Hongkongers to feel the pinch as prices of basic necessities set to rise in new year
- Passengers will have to pay more for commutes on Citybus and New World First Bus, while rebate scheme for each ride on the MTR paid by Octopus is set to end in June
- Residents will also face higher electricity bills starting Saturday, while McDonald’s will raise prices by HK$1 for its major offerings including à la carte items and set meals
From transport to food to keeping the lights on, upwards pressure on prices for basic necessities is set to squeeze the pockets of Hongkongers in the new year.
Beginning on Sunday, Citybus and New World First Bus will charge 3.2 per cent more for rides under the final phase of a fare adjustment totalling almost 12 per cent, which the government approved last year.
Going from Sheung Shui to Causeway Bay, for example, will cost an extra 10 cents, for a total of HK$25.20, while taking route 101R from Happy Valley Racecourse to Kwun Tong will be HK$16.30 after an 80 cent increase.
Tickets for trams running along Hong Kong Island are set to rise by 11.5 per cent to HK$2.90 if the struggling operator wins approval for the increase from the Transport Department.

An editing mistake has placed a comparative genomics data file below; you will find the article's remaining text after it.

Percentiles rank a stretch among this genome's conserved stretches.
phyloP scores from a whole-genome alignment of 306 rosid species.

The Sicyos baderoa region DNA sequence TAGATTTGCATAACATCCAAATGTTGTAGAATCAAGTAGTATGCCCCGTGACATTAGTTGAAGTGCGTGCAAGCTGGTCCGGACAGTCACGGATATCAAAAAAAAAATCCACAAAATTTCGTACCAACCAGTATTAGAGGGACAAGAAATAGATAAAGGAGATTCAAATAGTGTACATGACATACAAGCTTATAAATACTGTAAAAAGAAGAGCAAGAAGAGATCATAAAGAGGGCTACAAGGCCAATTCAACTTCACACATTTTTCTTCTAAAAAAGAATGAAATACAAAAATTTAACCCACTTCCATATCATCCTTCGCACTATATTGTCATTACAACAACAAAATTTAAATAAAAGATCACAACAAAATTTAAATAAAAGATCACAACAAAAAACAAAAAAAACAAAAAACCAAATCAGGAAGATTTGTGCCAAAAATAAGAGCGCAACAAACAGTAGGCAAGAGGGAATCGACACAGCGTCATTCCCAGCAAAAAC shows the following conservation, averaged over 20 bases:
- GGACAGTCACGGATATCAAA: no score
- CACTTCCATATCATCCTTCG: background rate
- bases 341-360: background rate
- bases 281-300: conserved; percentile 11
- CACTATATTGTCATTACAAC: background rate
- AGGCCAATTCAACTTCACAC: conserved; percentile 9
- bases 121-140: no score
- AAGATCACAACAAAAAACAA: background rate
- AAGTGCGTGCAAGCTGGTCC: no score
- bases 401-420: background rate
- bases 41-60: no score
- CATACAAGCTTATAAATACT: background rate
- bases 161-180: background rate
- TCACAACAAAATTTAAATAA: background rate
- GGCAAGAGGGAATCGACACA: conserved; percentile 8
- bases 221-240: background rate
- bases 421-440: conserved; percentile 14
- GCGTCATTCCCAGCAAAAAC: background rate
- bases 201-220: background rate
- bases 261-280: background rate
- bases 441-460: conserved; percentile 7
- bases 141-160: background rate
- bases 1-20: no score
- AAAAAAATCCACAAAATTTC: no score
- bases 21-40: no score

From Saturday, people are getting back less money under the government’s public transport subsidy programme operated in conjunction with stored-value Octopus cards.
Under the programme, the government refunds a third of the amount a commuter spends after reaching a certain level. Previously the threshold was HK$200, but the level has now been set at HK$400. But the maximum subsidy remains at HK$500, up from HK$400 previously.
Under a separate scheme, MTR passengers are also given a small rebate for each ride paid by Octopus but that is scheduled to come to an end in June unless an extension is provided.
Residents also face higher electricity bills starting Saturday. HK Electric has increased its net tariff charge by 7 per cent, while CLP Power has implemented a 5.8 per cent price rise. Both firms are feeling the effects of global wholesale fuel price volatility.
Fast-food chain McDonald’s said it would raise prices by HK$1 for its major offerings including à la carte items and set meals on Monday.
The fallout from the suspension of Cathay Pacific’s long-haul cargo flights that took effect midnight on Friday has still yet to be fully known as it roils the supply chain.
Gary Lau Ho-yin, the head of the Hong Kong Association of Freight Forwarding Agents, previously warned that consumers could bear the brunt of the coming higher shipping costs, which could be as much as 30 per cent, as companies scrambled for limited air freight space.
The sector is already fully stretched with the grounding of many passenger aircraft due to the Covid-19 pandemic.
But in good news for people renting a subdivided flat, new tenancy rules will take effect by the end of this month. The law allows tenants to secure a four-year lease agreement and caps rent increases to 10 per cent after the first two years.
The overall consumer price index rose 1.8 per cent in November year on year, according to the Census and Statistics Department. That compares with 1.7 per cent for October and 1.4 per cent in August.
Additional reporting by Fiona Sun